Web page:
<input name=”Afile[]” type=”file” size=”80″>
<input name=”Afile[]” type=”file” size=”80″>
<input name=”Afile[]” type=”file” size=”80″>
  <br>
  <input type=”submit” value=”Upload File”>
</form>

When the above form is submitted, the arrays $_FILES['Afile'], $_FILES['A']['name'], and $_FILES['Afile']['size'] will be initialized and all of them will be numerically indexed. For example say you submit three files with the names uploader.html, fileprocess.php and what.php. The $_FILES['Afile']['name'][0] array will contain uploader.html and the  $_FILES['Afile']['name'][1] array will contain what.php, and so on. All of the file attributes such as size and name will be available for each file that you submitted.

Once you’ve submitted the form you simply do a “for each” loop and display the form information.

Another way in which you can upload multiple files is by explicitly giving the “name” part of the form input a different name:

<form enctype=”multipart/form-data” action=”do_upload.php”
method=”post”>  Upload files:

<input name=”Afile1″ type=”file” size=”80″>
<input name=”Afile2″ type=”file” size=”80″>
<input name=”Afile3″ type=”file” size=”80″>
  <br>
  <input type=”submit” value=”Upload File”>
</form>

And then process them as normal.

Create another HTML document and call it uploaderfrm.html. Add the following code:

Uploader.html

<html>
<head>
<title>HTML Form for Multiple File Uploading</title>
</head>
<body>
<p>Multiple File Upload</p>
<br />
<form action=”uploader_do.php” method=”post”
enctype=”multipart/form-data”>
<p>Files:<br>
<input type=”file” name=”AFile[]” /><br>
<input type=”file” name=”AFile[]” /><br>
<input type=”file” name=”AFile[]” /><br>
<input type=”submit” value=”Upload Files” />
</p>
</form>
</body>
</html>

Now, let’s create the script that will handle form data. Create a new PHP Document and save it as uploader_do.php.

Script:uploader_do.php

<?php

$uploaddir=”c:uploads”;
if(isset($_FILES['AFile']['error'])){ 
   foreach ($_FILES["AFile"]["error"] as $key => $error) { 
      if ($error == UPLOAD_ERR_OK) {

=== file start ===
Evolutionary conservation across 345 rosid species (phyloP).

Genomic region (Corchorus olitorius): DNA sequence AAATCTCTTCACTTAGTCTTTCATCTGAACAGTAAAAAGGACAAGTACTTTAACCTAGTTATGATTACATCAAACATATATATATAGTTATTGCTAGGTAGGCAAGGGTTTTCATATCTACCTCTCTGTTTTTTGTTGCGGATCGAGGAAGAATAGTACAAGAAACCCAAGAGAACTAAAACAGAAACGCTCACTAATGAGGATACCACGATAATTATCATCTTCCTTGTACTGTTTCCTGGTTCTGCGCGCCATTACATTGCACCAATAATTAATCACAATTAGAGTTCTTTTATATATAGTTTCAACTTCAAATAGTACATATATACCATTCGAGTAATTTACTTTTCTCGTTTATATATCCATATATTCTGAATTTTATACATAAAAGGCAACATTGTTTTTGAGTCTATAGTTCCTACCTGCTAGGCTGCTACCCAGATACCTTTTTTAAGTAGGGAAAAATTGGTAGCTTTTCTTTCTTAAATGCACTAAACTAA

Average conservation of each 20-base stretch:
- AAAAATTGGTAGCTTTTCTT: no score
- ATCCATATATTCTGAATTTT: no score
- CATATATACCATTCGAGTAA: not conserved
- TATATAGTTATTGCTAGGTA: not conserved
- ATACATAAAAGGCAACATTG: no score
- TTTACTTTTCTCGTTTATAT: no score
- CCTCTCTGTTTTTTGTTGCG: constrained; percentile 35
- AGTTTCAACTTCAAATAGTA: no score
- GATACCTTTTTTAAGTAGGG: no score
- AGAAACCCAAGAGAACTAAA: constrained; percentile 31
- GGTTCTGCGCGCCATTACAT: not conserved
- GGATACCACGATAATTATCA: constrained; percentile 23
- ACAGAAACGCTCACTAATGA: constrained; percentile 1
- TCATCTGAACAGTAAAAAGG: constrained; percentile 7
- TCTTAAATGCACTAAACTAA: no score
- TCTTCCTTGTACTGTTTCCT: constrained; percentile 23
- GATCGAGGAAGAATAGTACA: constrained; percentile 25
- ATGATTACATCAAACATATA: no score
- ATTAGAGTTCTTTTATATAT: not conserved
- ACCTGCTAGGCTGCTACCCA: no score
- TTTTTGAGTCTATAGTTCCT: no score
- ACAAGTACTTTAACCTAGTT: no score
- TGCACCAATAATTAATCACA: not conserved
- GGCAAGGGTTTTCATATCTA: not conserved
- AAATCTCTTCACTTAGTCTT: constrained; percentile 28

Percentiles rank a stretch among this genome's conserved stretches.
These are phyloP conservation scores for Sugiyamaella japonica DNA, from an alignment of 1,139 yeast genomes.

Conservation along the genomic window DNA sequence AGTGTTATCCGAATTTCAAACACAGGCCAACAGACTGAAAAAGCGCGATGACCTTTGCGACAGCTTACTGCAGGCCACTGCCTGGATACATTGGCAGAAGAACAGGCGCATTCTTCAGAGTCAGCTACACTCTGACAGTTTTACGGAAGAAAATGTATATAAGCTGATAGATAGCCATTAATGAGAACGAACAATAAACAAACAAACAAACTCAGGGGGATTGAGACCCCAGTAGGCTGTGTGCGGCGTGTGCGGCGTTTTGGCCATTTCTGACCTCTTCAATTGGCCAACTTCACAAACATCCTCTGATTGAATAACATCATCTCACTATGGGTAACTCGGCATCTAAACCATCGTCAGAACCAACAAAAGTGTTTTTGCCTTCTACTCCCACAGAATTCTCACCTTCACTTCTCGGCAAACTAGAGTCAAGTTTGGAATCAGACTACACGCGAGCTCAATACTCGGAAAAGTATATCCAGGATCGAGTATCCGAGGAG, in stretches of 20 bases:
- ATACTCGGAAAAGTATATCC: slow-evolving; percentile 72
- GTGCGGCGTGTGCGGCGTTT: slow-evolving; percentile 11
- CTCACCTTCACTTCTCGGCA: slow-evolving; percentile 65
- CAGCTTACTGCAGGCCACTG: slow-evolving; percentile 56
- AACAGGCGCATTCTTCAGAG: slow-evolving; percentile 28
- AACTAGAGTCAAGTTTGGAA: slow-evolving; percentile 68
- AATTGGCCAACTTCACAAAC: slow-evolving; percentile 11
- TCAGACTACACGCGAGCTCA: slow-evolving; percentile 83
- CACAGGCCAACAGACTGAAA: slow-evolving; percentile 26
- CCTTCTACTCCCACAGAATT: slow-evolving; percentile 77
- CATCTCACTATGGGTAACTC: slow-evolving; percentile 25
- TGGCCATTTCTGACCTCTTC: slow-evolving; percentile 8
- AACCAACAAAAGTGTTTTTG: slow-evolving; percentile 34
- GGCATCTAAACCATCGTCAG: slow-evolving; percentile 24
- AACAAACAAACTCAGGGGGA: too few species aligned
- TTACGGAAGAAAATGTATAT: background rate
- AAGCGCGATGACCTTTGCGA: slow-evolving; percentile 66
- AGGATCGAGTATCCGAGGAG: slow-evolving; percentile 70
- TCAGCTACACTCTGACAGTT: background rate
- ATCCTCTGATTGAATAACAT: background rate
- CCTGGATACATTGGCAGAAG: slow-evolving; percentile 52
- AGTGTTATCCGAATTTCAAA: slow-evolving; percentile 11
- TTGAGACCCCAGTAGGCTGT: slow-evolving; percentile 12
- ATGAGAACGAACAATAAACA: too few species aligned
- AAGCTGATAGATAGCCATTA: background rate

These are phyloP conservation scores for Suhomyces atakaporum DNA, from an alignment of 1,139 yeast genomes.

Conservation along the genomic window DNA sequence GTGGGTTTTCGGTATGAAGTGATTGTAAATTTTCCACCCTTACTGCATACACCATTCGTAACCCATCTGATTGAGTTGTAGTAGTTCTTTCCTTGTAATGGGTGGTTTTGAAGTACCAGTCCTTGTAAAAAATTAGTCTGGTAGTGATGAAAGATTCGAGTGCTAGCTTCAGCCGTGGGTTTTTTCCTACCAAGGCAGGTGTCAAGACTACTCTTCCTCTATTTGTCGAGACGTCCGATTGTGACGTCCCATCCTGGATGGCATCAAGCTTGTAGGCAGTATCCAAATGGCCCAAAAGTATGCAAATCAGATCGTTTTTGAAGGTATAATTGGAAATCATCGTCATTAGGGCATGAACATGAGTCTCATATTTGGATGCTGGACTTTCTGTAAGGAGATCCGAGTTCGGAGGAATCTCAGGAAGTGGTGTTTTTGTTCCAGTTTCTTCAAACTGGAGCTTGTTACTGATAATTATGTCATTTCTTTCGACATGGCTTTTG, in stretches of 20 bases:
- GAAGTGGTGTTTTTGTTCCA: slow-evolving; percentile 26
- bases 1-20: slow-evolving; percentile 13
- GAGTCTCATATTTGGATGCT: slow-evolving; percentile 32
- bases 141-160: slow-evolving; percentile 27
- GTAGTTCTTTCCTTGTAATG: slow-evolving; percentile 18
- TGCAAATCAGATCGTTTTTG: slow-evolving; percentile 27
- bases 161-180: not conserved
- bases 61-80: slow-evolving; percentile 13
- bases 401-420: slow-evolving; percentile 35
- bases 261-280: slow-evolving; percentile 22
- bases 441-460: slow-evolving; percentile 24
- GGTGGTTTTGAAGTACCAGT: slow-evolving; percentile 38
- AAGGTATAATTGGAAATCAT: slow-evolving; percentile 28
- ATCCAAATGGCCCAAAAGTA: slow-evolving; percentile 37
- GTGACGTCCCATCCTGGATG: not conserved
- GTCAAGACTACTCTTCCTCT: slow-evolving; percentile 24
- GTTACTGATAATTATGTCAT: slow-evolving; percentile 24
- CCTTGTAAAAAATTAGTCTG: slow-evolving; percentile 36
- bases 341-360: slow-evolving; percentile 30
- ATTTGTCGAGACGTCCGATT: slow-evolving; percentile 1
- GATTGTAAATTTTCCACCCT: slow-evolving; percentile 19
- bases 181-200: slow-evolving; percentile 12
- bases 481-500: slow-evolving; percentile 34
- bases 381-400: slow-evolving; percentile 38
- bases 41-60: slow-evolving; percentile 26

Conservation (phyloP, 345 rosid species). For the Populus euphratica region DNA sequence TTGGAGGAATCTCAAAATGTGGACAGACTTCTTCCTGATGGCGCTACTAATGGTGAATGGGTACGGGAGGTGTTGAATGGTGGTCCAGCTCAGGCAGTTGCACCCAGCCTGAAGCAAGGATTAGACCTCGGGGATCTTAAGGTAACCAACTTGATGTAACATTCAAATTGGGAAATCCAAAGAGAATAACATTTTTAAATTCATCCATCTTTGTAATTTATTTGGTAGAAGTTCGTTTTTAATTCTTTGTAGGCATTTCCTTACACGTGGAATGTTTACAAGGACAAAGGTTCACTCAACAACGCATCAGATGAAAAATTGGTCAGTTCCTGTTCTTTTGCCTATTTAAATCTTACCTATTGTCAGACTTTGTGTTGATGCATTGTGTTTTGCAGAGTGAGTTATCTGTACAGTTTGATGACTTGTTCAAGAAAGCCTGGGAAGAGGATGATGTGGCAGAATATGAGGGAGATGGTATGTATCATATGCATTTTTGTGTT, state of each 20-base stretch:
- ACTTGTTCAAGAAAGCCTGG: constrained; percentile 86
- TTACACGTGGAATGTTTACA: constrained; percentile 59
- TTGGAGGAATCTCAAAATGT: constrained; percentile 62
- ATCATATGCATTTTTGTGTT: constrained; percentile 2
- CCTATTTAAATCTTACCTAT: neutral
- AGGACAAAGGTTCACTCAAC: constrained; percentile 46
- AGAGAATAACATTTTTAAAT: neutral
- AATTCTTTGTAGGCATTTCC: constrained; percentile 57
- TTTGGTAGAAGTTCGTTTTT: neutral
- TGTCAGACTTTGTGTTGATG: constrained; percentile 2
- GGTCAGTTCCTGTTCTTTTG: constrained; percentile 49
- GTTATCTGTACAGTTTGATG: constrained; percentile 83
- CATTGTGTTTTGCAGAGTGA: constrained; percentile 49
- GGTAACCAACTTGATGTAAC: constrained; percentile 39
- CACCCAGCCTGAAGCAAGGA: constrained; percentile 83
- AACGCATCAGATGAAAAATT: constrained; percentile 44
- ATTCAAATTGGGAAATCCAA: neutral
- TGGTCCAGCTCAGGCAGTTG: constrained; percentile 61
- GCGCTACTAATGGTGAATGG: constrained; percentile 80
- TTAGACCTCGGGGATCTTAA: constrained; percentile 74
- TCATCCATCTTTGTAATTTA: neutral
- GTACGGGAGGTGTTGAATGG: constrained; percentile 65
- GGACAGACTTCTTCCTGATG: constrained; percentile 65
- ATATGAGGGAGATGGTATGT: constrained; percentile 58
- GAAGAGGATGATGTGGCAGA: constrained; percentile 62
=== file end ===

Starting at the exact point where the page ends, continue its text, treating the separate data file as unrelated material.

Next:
$tmp_name = $_FILES["AFile"]["tmp_name"][$key]; 
         $name = $_FILES["AFile"]["name"][$key]; 
         move_uploaded_file($tmp_name, $uploaddir. “/” .$name); 
      } 
   }

?>

As with our previous upload script, first we define where we want to store the uploaded files by declaring ‘$uploaddir=”c:uploads”;’ From this declaration we can see that our files are going to be stored on our C drive. Next we check whether there are any errors in the submitted File array:

if(isset($_FILES['AFile']['error'])){

If there are any errors, the files will not be uploaded. If on the other hand there are no errors, the files are uploaded by the ‘move_upload_file()‘ function.

There’s another way that you can dynamically create input fields on a form to upload files. If you present a user with a form asking how many files he or she wants to upload, once you have the number you can simply create a dynamic form with n number of input tags and continue from there.

{mospagebreak title=Navigating Directories}

Before we start with the next section, please make sure that you are familiar with file permissions. Pretty much everything in the File Permissions section applies to the directories. To navigate through a directory, you begin by opening the directory with opdir() function:

$dir = opendir(‘directoryname’);

As with reading and writing files, you create a pointer that can be referenced by the opened directory. To read the list of files within a directory you use the readdir() function, in a while loop:

while($thedir=readdir($dir)){
//write the file details here
}

and then you finally close the open directory with the closedir() function:

closedir($dir);

Other functions that we are going to use include:

 filesize() function – gives you the size of  the file in bytes.

filetime() – retrieves the modification time of a file.

Both of these functions are going to help us to create a directory listing.

Let’s build a script that will show us the insides of a directory listing:

Script: browsedir.php

This script will list file names, file size and modification dates:

<html>
<head>
  <title>Browse Directories</title>
</head>
<body>
<p>Browsing</p>
<?php
  $current_dir = ‘.';
  $dir = opendir($current_dir);
echo “Current directory is <b>$current_dir</b><br />”;
echo’ <table width=”100%” border=”0″ cellspacing=”1″>
  <tr>
    <td width=”34%”><b>File Name</b> </td>
    <td width=”26%”> <b>File Size </b></td>
    <td width=”40%”><b>Last Modified</b> </td>
  </tr>';
  while ($file = readdir($dir))
  {
  $fs=filesize($file);
  $moddate=date(‘F j, Y’,filemtime($file));
echo ‘ <tr>
    <td>’.$file.'</td>
    <td>’.$fs. ‘ bytes</td>
    <td>’.$moddate.'</td>';              

  }
   closedir($dir);
?>
  </tr>
  </table>
</body>
</html>

Fig5. Shows a list of all the files in the current directory, represented here by a dot(.) 

Conclusion

This concludes our file and directory handling exploration.